The Parsi New Year is the festival of Navroz or Nowroz. This
festival falls around the months of July and August. In Persian, ‘Nav’ means
new and ‘roz’ means ‘day’, which translates to ‘new day’. The Parsi New Year is
believed to have been celebrated by Iranians and Zoroastrians for the last 3,000
years. The Iranian calendar starts this day and it is widely celebrated by the
Parsi community throughout the world with much enthusiasm and zest.

Globally, this day is celebrated in the month of March. But in
India, Navroz arrived after 300 days, which is why it celebrated around
July-August here. The Parsis in India follow Shahenshashi calendar that does
not consist of leap years.

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This year, Navroz is being observed on Tuesday, 16th of August.

Navroz or Jamshed-i-Navroz/Jamshed-i-Nouroz is named after
Jamshed, a Persian king, who is known to have created the Persian or Shaenshahi
calendar. According to legend, Jamshed had saved the world from an apocalypse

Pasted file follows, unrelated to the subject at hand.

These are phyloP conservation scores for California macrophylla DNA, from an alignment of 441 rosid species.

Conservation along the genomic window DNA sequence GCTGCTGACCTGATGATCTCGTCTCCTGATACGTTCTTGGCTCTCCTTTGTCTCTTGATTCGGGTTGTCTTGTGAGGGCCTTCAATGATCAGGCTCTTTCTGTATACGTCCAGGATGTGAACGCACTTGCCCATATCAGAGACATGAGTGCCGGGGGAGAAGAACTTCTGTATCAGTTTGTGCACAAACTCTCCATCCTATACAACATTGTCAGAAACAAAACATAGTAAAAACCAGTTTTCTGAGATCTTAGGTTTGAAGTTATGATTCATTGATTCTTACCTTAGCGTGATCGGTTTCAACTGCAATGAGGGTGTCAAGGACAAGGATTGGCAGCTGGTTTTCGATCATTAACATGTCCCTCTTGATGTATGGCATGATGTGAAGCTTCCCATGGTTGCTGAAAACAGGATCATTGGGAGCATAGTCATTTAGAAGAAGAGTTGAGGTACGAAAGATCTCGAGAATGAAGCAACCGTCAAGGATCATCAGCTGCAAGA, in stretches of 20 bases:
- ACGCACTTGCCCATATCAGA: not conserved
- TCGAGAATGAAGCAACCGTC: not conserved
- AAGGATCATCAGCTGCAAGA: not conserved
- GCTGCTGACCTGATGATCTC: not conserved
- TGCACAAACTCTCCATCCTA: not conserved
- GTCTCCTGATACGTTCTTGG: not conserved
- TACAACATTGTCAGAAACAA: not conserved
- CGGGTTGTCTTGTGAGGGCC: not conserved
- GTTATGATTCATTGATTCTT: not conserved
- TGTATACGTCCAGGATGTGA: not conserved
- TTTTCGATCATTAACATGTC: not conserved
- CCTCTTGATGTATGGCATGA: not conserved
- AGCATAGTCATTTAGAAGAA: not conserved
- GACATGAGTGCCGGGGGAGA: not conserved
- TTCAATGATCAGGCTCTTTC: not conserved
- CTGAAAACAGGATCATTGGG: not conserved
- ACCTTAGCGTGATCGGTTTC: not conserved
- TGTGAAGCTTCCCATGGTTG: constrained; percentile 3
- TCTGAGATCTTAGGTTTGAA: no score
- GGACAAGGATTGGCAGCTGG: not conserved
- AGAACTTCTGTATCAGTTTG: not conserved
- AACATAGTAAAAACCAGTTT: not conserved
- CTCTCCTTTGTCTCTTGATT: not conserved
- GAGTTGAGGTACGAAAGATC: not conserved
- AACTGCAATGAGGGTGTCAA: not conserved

in the form of a winter that was about to kill everyone. King Jamshed had used
a throne in which precious stones were embedded and rose to heaven on the
shoulders of demons, where he appeared brighter than the sun, thus leading to
the commencement of a new day, named Navroz.

Navroz celebrations mostly take place in the states of Maharashtra
and Gujarat in India, as these states consist of a sizable Parsi population.

The Parsis dress up in their traditional clothes, pray for health
and prosperity, clean, decorate their houses with lights and rangoli, host
guests at their houses, exchange gifts and celebrate the day in a joyous
fashion. Some of the delicacies like Prawn Patio, Patra Ni Macchi, Ambakalya,
Falooda, Mori Dal, Akoori, Sali Boti, Saffron Pulao are all prepared by the
Parsis on account of Navroz. They also visit Agiary i.e, the Fire Temple and
provide offerings like fruits, sandalwood, milk and flowers on this day.

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